Young Artists Shine at KMA Young Artists Exhibition | visual arts


Showcasing an impressive range of visual styles, subjects and media, art projects created by talented seniors from Scarsdale and Edgemont High Schools are on display at the highly anticipated annual Young Artists Exhibition at the Katonah Museum of Art (KMA).

Through portraits and landscapes, digital prints and Plexiglas, textiles and mirrors, students made creative expression a focal point of their senior year of high school amid an ongoing pandemic.

“It’s great to see the students back in action in the art room, doing what they love the most,” said Adrienne Amorosa, art teacher at Edgemont Jr./Sr. High school.

The stories of how students planned and executed their creations are best told in their own words, through what is known as the “artist’s statement”.

For his Advanced 3D Subjects course, SHS senior Wubet Jean-Baptiste, a student of Jennifer Hench, created a glazed stoneware vase representing diametrically opposed concepts – nature versus industry.

“Industry, for me, is repetition; it is devoid of differences. Nature, to me, means reach. Each section of the vase has been carefully constructed with this in mind. Which do you prefer, industry or nature? she asks the viewer.

Edgemont’s Suji Jegal is inspired by Patti Smith’s memoir, “M Train,” which chronicles the everyday life and personal attachments of the alternative rock singer-songwriter. Her statement reads: “As I read this book, I reflected on my own daily life and the object of my affections and dreams. This pillow rests on my bed, a place where my dreams and realities come and go in my head and express the eruption of this cycle through this erupting pillow.

Jonathan Wallach created his image “Crossroads”, as part of SHS Art Professor Dina Hofstetter’s Digital Photography II assignment, which focused on capturing light and movement. His image of the heart of the village of Scarsdale, appearing as a lapse of time, is a metaphor for life’s choices.

“Some decisions may seem difficult and at times daunting, scary or even impossible, but ultimately you must deliver a verdict. As you embark on your own journey, walk to the beat of your own drum, but remember always that a ‘crossroads’ is inevitable on any path you take,” he said in his statement.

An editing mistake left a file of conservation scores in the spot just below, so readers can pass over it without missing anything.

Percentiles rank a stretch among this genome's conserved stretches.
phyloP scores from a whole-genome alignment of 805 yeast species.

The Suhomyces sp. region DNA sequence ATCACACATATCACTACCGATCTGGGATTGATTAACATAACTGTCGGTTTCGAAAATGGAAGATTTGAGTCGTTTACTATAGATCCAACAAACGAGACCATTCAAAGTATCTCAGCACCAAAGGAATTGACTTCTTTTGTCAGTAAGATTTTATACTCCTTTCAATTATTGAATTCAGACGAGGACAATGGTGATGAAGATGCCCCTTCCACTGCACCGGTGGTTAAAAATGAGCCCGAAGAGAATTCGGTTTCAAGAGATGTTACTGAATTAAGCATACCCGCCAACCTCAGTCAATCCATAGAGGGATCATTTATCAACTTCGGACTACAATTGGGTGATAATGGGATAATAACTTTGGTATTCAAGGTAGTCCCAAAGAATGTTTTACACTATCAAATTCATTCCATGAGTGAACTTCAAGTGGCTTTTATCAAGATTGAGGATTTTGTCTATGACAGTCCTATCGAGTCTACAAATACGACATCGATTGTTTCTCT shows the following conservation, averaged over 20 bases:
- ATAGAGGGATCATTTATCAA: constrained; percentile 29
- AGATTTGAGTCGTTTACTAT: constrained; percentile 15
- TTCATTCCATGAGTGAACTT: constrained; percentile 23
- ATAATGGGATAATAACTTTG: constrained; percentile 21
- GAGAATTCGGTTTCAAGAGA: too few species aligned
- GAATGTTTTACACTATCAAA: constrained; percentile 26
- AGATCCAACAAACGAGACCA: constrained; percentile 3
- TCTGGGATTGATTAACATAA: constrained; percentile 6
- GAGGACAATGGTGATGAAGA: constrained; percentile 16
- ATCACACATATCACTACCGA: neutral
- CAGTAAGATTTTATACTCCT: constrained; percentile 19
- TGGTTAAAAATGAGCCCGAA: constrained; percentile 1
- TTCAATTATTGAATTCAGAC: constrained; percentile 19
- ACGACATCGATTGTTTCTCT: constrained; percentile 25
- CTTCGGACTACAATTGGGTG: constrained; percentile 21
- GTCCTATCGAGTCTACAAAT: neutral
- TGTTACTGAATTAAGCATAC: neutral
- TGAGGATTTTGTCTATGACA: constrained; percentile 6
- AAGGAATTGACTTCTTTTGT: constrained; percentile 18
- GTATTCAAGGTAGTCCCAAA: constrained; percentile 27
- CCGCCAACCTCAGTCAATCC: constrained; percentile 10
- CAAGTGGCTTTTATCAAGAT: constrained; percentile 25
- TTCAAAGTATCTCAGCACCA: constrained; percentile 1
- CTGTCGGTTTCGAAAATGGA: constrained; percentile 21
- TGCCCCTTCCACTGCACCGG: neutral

Now in its 39th year, the exhibit offers students the opportunity to participate in all aspects of curating, installing, and even marketing the exhibit. The 2022 show includes 350 works from 39 schools in Westchester, Putnam and Fairfield counties.

“The work done this year is fantastic,” said Margaret Adasko, KMA Education Curator. “Students are really venturing into uncharted directions with new materials, new themes, and on a much larger scale. There really is so much confidence in the work.

There has been a return to more tactile materials in student projects in the form of textile art and fashion, but the technology isn’t going away any time soon. Rebecca Kim drew a portrait in her sketchbook, then scanned it into her computer to continue working digitally with the program, Clip Studio Paint. She used a digital brush with a gouache effect to paint the subject, and different overlays and filters to achieve the neon effect of the lighting.

SHS art instructor Janna Johnsen noted that a major benefit of the YA exhibit is that it exposes students to a cross-section of the wider local region, revealing a wide variety of mediums, materials and styles. creative approaches to traditional and contemporary art concepts.

“These are high-level art students who have a glimpse of the greatest pool of talent at a level they could study after graduating from high school. Our students put forward their best pieces, full of expression and originality, whether they responded to a design call or a contemporary art theme or concept,” said Johnsen.

She went on to note that it is inspiring for students, teachers and the community to see the depth and richness of ideas and the creative manipulation of so many artistic mediums, from drawing, painting and sculpture to fashion, photography, architecture and digital media.

“The Young Artists Fair is at the pulse of our region’s top emerging artists who are full of such potential, skill, creativity and commitment to creating authentic art,” said Johnsen.

For her part, Adasko has been a catalyst behind “Young Artists” since joining the Katonah Museum two decades ago and has seen the impact of public recognition of students’ creative beliefs.

“Throughout high school, the arts are often secondary to academic and athletic priorities,” she said. “Young Artists offers the opportunity to bring art to center stage and celebrate its value.”

Young Artists 2022 runs until Sunday, February 27.


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